Hehadheardnothing,yetthegirl’squickearshadcaughtthefaintcreakingof a cart along the road, and now a cheerful but somewhat shrill whistle came to himinavaguelyreminiscentstrain. “That’sLemMattles,”Louwhisperedasshereachedbehindhimanddrewthe willowsyetmorescreeninglyabouttheirtrail.“He’swhistlin’‘Ida-Ho’;it’sthe onlytunehecanremember.” “Whoishe?”demandedhercompanion. “The Hess’s next-door neighbor. She’ll stop him right away an’ ask if he’s seenmeontheroad,an’they’llallbeafterme,butthey’llneverthinkoftheold cow-trail; one of the hands showed it to me an’ told me it led clear to Hudsondale,an’cameoutbythefreight-yards.” For a moment she paused with a little catch in her breath. “Think you kin makeit,Mr.Botts?” “Sure!”Hesmiledandheldouthishand.“We’repartnersnow,andI’m‘Jim’ tomyfriends,Lou.” “Allright,Jim,”sherespondedindifferently,butshelaidherlittlework-worn handinhisforabriefminute.“Comeon.” With the bundle under her arm once more she led the way, and her partner followedhertowherethebrookdwindledandthethicketgaveplacetoastretch ofwoodland,betweenthetreesofwhichafaint,narrowtrailcouldbediscerned. “We’re all right now if we kin keep on goin’,” announced Lou. “Nobody comes this way any more, an’ the feller said that the tracks runs through the woodscleartotheHunkiesettlementbytheyards.Feelin’allright,Jim?” “Iguessso.”Jimputhishandtohisside,whereeachbreathbroughtastabof pain,butbroughtitdownagainquicklylestherswiftglancecatchthemotion. “It’sprettyinhere,isn’tit?” “It’slonger,”repliedLoupractically.“An’thesun’sgittin’low.Let’shurry.” Therewaslittlefurthertalkbetweenthem,forJimhadalreadydiscoveredthat hiscompanionwasnotonetospeakunlessshehadsomethingtosay,andhewas breathinginshortsnatchestostiflethepain.Thetrackwoundendlesslyinand outamongthetrees,andinthedimlighthewouldhavelostitaltogethermore thanoncehaditnotbeenforherlighttouchuponhisarm. Atlengththetrackturnedabruptlythroughthethinningtreesandleddownto a rough sort of road, on either side of which ramshackle wooden tenements leaned crazily against each other, with dingy rags hanging from lines on the crooked porches. Slatternly, dark-skinned women gazed curiously at them as theypassed. Fromsomewherecamethesquallingofahurtchildandaman’soathroughly silencing it, while through and above all other sounds came the bleating of a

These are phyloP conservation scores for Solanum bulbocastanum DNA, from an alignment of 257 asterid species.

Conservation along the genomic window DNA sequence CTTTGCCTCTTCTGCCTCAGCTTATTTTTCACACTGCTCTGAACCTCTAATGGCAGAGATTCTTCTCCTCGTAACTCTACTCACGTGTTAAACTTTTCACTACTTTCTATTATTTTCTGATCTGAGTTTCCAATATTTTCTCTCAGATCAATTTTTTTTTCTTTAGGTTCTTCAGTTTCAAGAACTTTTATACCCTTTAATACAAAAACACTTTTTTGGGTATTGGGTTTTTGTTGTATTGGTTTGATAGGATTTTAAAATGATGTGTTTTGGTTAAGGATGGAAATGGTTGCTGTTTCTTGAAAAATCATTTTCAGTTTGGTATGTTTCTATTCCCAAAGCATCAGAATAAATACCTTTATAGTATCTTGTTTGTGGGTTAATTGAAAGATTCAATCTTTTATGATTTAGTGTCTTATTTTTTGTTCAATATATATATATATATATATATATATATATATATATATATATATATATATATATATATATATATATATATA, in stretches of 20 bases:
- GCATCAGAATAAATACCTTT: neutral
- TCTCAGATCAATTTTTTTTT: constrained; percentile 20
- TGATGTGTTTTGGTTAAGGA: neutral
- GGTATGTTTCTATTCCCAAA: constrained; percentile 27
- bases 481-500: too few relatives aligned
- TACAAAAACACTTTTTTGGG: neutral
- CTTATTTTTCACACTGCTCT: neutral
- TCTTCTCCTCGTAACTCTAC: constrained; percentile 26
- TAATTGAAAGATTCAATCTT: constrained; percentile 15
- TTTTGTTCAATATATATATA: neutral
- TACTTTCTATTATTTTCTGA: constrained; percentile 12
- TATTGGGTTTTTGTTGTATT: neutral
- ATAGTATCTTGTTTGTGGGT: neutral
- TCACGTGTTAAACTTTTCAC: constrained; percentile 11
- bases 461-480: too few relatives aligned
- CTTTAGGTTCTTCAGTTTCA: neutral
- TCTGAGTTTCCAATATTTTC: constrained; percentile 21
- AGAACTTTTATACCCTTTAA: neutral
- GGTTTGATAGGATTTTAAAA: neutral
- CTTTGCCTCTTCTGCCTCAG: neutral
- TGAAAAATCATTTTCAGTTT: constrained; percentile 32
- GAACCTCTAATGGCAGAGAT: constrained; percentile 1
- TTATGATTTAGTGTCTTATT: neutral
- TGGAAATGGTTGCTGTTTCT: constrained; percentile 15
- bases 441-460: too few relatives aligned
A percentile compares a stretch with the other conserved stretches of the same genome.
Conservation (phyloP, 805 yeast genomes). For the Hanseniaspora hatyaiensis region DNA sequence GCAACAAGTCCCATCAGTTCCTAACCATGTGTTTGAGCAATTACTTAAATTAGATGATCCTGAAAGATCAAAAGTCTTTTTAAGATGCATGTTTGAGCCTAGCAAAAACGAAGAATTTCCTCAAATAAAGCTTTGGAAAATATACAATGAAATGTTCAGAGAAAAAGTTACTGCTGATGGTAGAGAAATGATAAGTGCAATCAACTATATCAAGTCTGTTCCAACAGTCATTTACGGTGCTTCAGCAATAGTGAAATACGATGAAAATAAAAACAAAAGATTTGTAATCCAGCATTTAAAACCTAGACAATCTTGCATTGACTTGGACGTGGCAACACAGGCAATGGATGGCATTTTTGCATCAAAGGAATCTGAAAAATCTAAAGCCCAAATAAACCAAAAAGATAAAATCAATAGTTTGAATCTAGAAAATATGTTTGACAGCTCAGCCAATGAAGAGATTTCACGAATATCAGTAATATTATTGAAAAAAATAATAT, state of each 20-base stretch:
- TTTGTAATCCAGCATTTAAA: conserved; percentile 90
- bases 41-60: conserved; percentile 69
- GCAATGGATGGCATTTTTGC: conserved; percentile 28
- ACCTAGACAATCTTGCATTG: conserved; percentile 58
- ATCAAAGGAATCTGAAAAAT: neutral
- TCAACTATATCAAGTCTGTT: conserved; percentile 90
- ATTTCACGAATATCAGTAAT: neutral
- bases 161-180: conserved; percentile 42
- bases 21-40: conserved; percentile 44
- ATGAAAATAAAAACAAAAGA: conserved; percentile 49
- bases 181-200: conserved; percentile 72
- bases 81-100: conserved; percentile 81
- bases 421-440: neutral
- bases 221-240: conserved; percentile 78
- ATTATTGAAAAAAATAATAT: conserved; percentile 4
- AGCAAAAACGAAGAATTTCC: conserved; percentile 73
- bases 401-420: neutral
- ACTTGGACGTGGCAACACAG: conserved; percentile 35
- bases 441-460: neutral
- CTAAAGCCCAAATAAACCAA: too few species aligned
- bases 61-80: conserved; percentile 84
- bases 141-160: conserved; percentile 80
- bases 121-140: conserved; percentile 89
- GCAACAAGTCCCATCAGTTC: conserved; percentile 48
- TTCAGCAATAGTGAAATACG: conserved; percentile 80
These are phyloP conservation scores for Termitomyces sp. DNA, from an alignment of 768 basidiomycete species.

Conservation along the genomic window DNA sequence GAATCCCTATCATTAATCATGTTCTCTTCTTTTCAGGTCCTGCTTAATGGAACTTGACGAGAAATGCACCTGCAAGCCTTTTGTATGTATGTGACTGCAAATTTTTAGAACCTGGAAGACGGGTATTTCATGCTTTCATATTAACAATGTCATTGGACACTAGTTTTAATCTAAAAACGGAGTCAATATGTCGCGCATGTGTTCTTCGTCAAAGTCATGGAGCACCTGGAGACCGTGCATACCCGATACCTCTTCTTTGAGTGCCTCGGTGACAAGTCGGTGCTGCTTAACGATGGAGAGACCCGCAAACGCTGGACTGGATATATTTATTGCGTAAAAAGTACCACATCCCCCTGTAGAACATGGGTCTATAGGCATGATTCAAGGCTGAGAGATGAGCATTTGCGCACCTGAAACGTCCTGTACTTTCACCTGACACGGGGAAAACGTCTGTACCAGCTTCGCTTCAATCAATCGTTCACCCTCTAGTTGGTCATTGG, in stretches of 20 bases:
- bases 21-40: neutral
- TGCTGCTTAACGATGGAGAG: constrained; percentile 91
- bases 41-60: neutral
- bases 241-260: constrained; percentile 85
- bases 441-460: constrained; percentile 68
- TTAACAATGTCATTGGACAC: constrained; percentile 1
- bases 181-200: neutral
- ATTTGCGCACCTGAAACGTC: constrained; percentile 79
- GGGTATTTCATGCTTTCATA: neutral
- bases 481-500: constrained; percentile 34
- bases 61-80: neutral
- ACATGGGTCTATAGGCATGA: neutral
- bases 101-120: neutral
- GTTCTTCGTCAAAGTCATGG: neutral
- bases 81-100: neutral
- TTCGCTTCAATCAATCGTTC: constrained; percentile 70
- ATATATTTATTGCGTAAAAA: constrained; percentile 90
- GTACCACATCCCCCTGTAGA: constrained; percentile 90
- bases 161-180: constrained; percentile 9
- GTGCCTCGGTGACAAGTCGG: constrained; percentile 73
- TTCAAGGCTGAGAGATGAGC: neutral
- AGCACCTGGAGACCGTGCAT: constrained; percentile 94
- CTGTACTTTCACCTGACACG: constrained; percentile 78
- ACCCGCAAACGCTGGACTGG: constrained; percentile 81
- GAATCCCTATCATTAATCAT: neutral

harmonicaceaselessreiteratingamonotonous,foreignair. Thesunhadset,andfromjustbeyondthesqualidsettlementcamethecrash andclangoffreight-carsbeingshuntedtogether.Inspiteofhispain,Jimrealized that nowhere in this vicinity could his self-constituted companion rest for the night;openfieldsordensewoodlandweresaferfarforher. “Letuscrossthetracksandpushonupthathillroadalittle,”hesuggested. “We can’t stay here, and they’ll think we are tramps if they catch us by the railroad.” “I guess that’s what we are.” Lou wrinkled her already upturned nose. “But thecountrywouldbeniceragain,ifyouain’tgiveout.” He assured her doggedly that he had not, and they crossed the tracks and startedupthesteephillroadpastthecoal-dumpandthefewscatteredcottagesto wherethewoodlandclosedinaboutthemoncemore. Jimpickedupastoutstickandleanedheavilyuponitastheyploddedalong, while the twilight deepened to darkness and the stars appeared. The girl’s step laggednow,butshekeptupinlittlespurtsandsetherlipsdeterminedly. Atlengththeycametoanotherstream,arushingmill-racethistime,withan oldmill,moss-coveredandfallenintodecaybesideit,andbytacitconsentthey sankdownonthewornstep. “Idon’tbelievewecangoanyfarther,”Jimpanted.“Iguessthisisasgooda placeasanytocampforthenight,andyoucansleepinthere.” Heindicatedthesaggingdoorbehindhim,andLoufollowedhisgesturewith areluctanteye.Jimnotedtheglanceand,misunderstandingit,addedhastily: “Idon’tbelievethereareanyratsinthere,butifyou’lllendmeyourmatches I’llsee.” “Rats!” she repeated in withering scorn. “There was plenty of them in the insti–whereIcomefrom.Iwasjustthinkin’maybesomebodyelsewassleepin’ therealready.” She handed over the matches and Jim pushed open the door and entered, feelingcarefullyforrottenboardsinthedecayedflooring.Aprolongedsurvey by the flickering light of the matches assured him that the ancient, cobwebbed placewasdeserted,andheturnedagaintothedoor,butitsstepwasunoccupied and nowhere in the starlight could he discern a flutter of that blue-and-white stripeddress. Could she have run away from him? At the thought a forlorn sense of lonelinesssweptoverhimgreaterthanhehadknownsincehehadstartedupon histramp.Shewastiredout;couldheinsomewayhavefrightenedher,orhada madspiritofadventuresentheronlikeawill-o’-the-wispintothenight? “Lou!”hecalled,andhisvoiceechoedback.“Lou!”